Although the Minuteman Project, a volunteer movement of armed citizens patrolling the Arizona-Sonora border in search of suspected undocumented immigrants, was officially disbanded in 2010, our state could soon find itself once again supported by a citizen militia, if some state lawmakers get their way. However, not unlike similar moves made by Arizona pushing for legislative sovereignty, this project is likely to end up in federal court.
This week the Arizona Senate voted to approve the establishment of a 300 member volunteer citizen force that will be set up to patrol the state’s border with Mexico. The group, the Arizona Special Missions Unit, will be separate from both the Arizona National Guard and the Arizona State Guard, and designed solely to supplement law enforcement in securing the border. Members of the militia group will have the authority to pursue, detain and arrest individuals. And these volunteers will carry guns. The legislature has already made a $1.4 million appropriation for the establishment of this force.
Interestingly, the express purpose of establishing this citizen militia was not stated by lawmakers as preventing undocumented immigrants from entering the country, but rather preventing terrorist activity at the border. According to the Senate panel that approved the bill, Middle Eastern terrorists are actively consorting with criminals along the border and are entering the U.S. through our state. It is the hope of the legislature that placing 300 new volunteers along the border will help combat such terrorist behavior.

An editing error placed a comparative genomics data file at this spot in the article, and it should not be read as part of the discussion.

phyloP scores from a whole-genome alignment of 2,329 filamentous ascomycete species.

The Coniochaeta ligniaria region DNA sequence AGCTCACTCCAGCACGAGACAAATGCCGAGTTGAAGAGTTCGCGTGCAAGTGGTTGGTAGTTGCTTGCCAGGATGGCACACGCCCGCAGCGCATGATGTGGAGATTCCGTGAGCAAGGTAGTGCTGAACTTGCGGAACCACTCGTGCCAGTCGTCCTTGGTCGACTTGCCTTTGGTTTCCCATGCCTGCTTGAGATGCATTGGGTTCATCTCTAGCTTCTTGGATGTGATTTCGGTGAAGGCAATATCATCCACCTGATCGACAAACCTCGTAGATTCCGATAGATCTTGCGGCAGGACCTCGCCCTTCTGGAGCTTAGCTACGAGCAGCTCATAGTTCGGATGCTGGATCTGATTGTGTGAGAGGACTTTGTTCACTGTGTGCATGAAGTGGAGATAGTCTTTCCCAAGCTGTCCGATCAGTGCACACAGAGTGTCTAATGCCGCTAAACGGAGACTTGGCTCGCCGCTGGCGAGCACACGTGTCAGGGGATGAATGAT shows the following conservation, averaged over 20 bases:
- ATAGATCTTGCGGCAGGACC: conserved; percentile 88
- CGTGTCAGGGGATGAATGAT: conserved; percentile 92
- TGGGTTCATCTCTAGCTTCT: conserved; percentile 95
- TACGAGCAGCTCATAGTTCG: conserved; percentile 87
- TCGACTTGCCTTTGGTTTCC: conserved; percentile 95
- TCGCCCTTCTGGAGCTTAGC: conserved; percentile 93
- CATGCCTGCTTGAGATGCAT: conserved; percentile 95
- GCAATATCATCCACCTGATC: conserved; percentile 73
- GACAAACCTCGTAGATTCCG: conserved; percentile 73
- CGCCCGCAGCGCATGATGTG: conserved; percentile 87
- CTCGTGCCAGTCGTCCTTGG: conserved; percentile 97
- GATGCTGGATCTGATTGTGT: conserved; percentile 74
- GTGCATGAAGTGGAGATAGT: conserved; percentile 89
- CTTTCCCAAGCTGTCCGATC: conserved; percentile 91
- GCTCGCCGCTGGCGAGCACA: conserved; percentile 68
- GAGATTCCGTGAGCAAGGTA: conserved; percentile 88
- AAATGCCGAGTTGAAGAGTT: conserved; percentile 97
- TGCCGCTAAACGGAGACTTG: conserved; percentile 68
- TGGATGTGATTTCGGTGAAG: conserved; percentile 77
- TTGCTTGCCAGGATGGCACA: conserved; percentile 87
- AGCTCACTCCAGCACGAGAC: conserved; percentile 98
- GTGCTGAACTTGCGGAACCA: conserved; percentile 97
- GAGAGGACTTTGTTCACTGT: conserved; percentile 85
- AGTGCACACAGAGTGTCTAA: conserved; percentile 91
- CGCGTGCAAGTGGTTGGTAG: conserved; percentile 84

Of course, much as the Minuteman drew massive criticism from many in Arizona and throughout the U.S., this latest proposal to establish a citizen militia is being similarly met with outrage and skepticism. One public concern lies in the fact that militia members will only receive 40 hours of weapons training, versus 500 hours received by others in law enforcement. Also, many are concerned how this move may further damage Arizona’s already marred national reputation. Finally, others are simply skeptical that Middle Eastern terrorists are in fact actually operating in the Sonora Desert. And if they are, it is perhaps unlikely that such a small volunteer group could have much of an impact on stopping them.
However, if Arizona continues to move forward in establishing the Arizona Special Missions Unit, it is likely that our state will find itself once again in federal court. According to Clint Bolick of the Goldwater Institute, the legality of such a militia force would depend on how the state uses it. He argues, “If they are simply enforcing Arizona laws, I don’t see that there would a problem. If they are deployed to the border to deal with border issues – probably see another lawsuit.”